BY JUAN ALBAN
The Harvard Law School Forum hosted Steve Kroft, co-editor of the popular television program “60 Minutes,” last Wednesday for an “Off the Record” discussion. The discussion turned into a live example of its title, as Kroft carefully set the ground rules for such holding a conversation.
“If I’m not behind the podium but sitting on the table, you cannot quote me on anything I say,” he said.
Fortunately for the inquiring HLS mind, plenty of captivating material from the experienced journalist came from behind the podium.
Kroft said he likes the idea of speaking off the record as a journalist because it can “clear the mind and conscience.” You can freely tell your version of the truth without having your name associated with it, he remarked. At times, such an association could subject a reporter to public humiliation or end a career. As for cinema hit “The Insider,” Kroft described it as “pretty good” and “more accurate than [he] expected,” yet “unabashedly twisted” for the purpose of entertainment with regard to minor facts.
Kroft finds being a journalist fascinating, but that excitement comes at a cost. On the one hand, Kroft has witnessed famines, wars and natural disasters; he has “hung out” with movie stars and played golf with Clint Eastwood; and he has interviewed presidents and terrorists. On the other hand, Kroft spends about 120 days of the year on the road away from his family, with a significant amount of that time in airplanes and hotels. As for the worst place in the world to lose your luggage? Anchorage, Alaska. “If it doesn’t arrive, it is either in Tokyo or London,” Kroft said.
He also complained about the unfriendly nature of working in New York City, thereby sending a warning to those heading to New York law firms. During his first day on the job, the vice president of CBS left him a phone message. Expecting a warm welcome, Kroft instead listened to a warning to not get too used to his office, because two senior correspondents wanted it.
Kroft said his favorite stories are what he calls the “secret bookcase ones” – those that one would expect to read about only in fiction, but that occur in everyday life, hidden from unscrupulous eyes. One such story stemmed from a lawyer, who walked into Kroft’s office and described a recent case.
The lawyer had represented a family whose baby was killed by a stray bullet that flew through a wall in their El Paso motel room. The shot, as it turned out, came from an employee of a Dallas-based corporation, E-Systems, who accidentally shot off his semi-automatic weapon while cleaning it.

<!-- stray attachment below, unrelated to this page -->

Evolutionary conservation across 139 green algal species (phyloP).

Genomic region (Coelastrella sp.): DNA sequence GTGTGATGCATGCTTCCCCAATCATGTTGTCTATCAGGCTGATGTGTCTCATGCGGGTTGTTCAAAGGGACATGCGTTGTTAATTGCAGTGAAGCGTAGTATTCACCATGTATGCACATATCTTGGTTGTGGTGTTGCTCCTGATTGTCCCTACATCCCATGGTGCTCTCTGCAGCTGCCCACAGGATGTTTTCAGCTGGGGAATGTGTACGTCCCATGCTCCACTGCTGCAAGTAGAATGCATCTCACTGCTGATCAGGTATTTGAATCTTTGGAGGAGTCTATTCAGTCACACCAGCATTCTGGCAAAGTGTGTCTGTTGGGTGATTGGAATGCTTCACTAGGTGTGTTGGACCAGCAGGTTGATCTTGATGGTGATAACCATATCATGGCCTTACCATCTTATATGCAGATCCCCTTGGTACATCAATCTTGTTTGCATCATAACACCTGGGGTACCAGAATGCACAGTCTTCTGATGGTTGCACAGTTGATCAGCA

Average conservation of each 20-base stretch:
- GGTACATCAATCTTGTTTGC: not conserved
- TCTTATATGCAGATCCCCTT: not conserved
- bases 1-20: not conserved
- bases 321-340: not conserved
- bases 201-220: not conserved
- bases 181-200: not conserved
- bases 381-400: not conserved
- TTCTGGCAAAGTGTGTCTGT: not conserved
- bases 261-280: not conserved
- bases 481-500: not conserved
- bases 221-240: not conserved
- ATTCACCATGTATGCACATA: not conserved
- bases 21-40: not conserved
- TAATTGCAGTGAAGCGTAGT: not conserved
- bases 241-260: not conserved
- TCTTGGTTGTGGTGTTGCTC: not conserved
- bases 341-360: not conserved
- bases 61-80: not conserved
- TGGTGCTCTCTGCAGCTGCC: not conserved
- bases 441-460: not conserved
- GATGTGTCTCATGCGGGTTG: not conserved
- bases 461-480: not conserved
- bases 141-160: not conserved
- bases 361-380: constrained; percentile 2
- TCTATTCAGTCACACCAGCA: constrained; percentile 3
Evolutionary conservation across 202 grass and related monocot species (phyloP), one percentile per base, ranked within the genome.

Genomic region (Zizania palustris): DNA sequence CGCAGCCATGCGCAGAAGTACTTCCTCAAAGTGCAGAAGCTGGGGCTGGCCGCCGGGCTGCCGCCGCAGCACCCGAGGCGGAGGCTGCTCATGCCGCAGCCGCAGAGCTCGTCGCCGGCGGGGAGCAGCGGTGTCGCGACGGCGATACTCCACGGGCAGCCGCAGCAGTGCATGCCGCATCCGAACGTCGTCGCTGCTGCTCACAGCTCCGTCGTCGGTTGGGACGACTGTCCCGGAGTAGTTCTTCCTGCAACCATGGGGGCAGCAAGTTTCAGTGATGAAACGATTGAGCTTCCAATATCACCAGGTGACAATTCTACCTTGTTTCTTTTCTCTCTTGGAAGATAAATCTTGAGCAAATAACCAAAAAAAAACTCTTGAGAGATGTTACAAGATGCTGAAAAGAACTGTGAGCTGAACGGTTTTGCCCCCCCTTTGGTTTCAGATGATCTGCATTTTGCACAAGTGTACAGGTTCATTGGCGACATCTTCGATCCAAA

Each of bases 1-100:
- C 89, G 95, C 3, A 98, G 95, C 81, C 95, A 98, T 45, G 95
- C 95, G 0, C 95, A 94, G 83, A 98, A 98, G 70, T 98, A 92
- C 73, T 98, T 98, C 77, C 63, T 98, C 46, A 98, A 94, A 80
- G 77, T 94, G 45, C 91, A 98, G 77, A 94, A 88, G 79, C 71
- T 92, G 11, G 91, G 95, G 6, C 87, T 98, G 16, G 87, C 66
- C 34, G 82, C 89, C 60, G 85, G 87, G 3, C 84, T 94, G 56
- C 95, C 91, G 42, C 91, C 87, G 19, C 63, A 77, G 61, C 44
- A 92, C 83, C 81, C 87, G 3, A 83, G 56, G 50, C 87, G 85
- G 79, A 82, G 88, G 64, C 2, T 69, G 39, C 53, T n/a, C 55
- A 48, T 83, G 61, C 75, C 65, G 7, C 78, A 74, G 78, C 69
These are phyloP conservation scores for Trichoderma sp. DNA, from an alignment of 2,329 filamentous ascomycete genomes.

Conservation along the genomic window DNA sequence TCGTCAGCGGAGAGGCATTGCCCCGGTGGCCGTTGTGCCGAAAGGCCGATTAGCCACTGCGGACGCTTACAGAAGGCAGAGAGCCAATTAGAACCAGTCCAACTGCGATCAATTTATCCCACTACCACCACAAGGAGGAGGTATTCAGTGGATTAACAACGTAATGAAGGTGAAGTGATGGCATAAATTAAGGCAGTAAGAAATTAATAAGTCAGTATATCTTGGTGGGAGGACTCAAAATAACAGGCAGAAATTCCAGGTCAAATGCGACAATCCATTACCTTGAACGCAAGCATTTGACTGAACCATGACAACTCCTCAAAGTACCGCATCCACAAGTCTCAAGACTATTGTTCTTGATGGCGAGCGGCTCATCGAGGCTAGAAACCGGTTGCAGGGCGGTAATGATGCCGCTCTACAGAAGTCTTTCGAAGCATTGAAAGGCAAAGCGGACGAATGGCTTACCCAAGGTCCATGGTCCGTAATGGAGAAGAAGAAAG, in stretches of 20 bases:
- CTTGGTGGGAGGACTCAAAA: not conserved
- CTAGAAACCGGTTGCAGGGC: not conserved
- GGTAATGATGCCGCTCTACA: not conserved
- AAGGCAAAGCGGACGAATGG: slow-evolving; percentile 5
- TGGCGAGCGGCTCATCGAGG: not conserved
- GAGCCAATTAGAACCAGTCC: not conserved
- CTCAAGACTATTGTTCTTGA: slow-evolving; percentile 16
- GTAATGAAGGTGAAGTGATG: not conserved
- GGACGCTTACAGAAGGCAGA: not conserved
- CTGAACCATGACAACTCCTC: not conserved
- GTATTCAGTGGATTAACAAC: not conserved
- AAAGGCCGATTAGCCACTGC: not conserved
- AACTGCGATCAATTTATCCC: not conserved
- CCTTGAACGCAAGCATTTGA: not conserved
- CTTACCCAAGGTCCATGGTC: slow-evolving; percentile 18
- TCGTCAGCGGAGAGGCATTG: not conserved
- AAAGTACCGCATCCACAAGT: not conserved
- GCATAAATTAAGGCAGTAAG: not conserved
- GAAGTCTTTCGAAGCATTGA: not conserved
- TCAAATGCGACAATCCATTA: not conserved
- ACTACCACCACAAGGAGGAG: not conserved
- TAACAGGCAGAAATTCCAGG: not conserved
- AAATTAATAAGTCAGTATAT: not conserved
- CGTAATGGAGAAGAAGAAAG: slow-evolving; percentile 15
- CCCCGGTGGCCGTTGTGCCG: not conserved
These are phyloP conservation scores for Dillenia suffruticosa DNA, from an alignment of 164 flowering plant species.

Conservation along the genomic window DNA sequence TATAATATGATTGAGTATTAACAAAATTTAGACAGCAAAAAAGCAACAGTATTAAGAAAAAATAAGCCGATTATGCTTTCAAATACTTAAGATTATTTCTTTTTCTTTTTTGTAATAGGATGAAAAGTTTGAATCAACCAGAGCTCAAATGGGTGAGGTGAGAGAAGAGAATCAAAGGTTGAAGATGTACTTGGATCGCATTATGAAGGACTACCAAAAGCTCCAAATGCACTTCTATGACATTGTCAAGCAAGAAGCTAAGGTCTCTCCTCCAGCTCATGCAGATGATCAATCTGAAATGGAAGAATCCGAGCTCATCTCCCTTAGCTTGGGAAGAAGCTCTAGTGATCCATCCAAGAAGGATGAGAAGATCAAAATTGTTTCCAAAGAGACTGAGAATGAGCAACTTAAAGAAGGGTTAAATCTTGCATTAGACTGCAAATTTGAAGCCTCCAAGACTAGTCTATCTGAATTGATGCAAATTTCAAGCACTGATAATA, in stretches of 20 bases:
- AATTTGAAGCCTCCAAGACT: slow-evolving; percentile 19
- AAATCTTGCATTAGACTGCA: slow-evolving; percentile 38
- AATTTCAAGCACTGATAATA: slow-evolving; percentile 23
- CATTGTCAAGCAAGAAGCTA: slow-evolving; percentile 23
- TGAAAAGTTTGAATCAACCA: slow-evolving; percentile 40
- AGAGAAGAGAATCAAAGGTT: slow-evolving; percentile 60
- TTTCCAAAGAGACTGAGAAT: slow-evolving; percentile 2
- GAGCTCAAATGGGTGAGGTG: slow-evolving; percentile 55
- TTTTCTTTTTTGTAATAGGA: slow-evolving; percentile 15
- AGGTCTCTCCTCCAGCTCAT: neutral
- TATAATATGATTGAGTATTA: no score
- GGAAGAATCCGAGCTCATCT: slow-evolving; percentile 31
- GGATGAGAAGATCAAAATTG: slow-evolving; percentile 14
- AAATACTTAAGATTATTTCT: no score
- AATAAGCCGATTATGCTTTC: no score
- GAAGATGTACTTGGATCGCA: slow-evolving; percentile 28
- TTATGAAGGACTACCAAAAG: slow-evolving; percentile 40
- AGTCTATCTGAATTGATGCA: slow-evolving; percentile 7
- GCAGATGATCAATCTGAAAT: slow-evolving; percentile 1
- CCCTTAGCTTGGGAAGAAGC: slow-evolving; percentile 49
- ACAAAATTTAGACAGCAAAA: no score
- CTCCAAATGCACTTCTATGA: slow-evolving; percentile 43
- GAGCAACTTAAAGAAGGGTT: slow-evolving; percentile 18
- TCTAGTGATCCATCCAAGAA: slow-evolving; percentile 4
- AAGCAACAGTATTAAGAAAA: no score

The employee and four others had been in El Paso “in the course of their duties” for a $2-billion-a-year company, but neither the lawyer nor reporters could discover what the men were doing in El Paso.
E-Systems, it turned out, produces vision and listening devices that are used by secret service agencies and terrorists. Considered “the best at what it does,” E-Systems is an extremely secretive company, despite its listing in the Fortune 500 and some 1600 shareholders. The CIA, DIA and NSA are known clients. Yet, the government refuses to admit that the company even exists.
Corporate information about the circumstances surrounding the shooting was deemed “classified.” But when the judge allowed cameras into the court room, E-Systems settled the lawsuit for $4.2 million.
E-Systems had been involved in a similarly eerie lawsuit involving an air-freight business that was making covert shipments to Vietnam and Laos for the Air America Company, Kroft notes. Air America had been a CIA-front company that E-Systems purchased after a scandal broke out in 1975. At the conclusion of the Vietnam War, the shipments ceased, and a manager of the air freight business brought suit.
After the CIA “paid a visit” to the judge overseeing the case, attorneys were prohibited from making inquiries about the relationship between E-Systems and the government. Kroft called it a “secret secrecy order.” Kroft told this entire story, albeit in vague terms, behind the podium and “on the record.”
Kroft is in his twelfth season as co-editor of “60 Minutes” and in his twenty-first year as a correspondent for CBS News. He has twice earned the prestigious George Foster Peabody Award for “60 Minutes” reports. He has also earned seven Emmy Awards, one of which included a 1992 interview with then Gov. Bill Clinton and his wife, Hillary. The interview has been cited as one of the defining moments of that presidential election.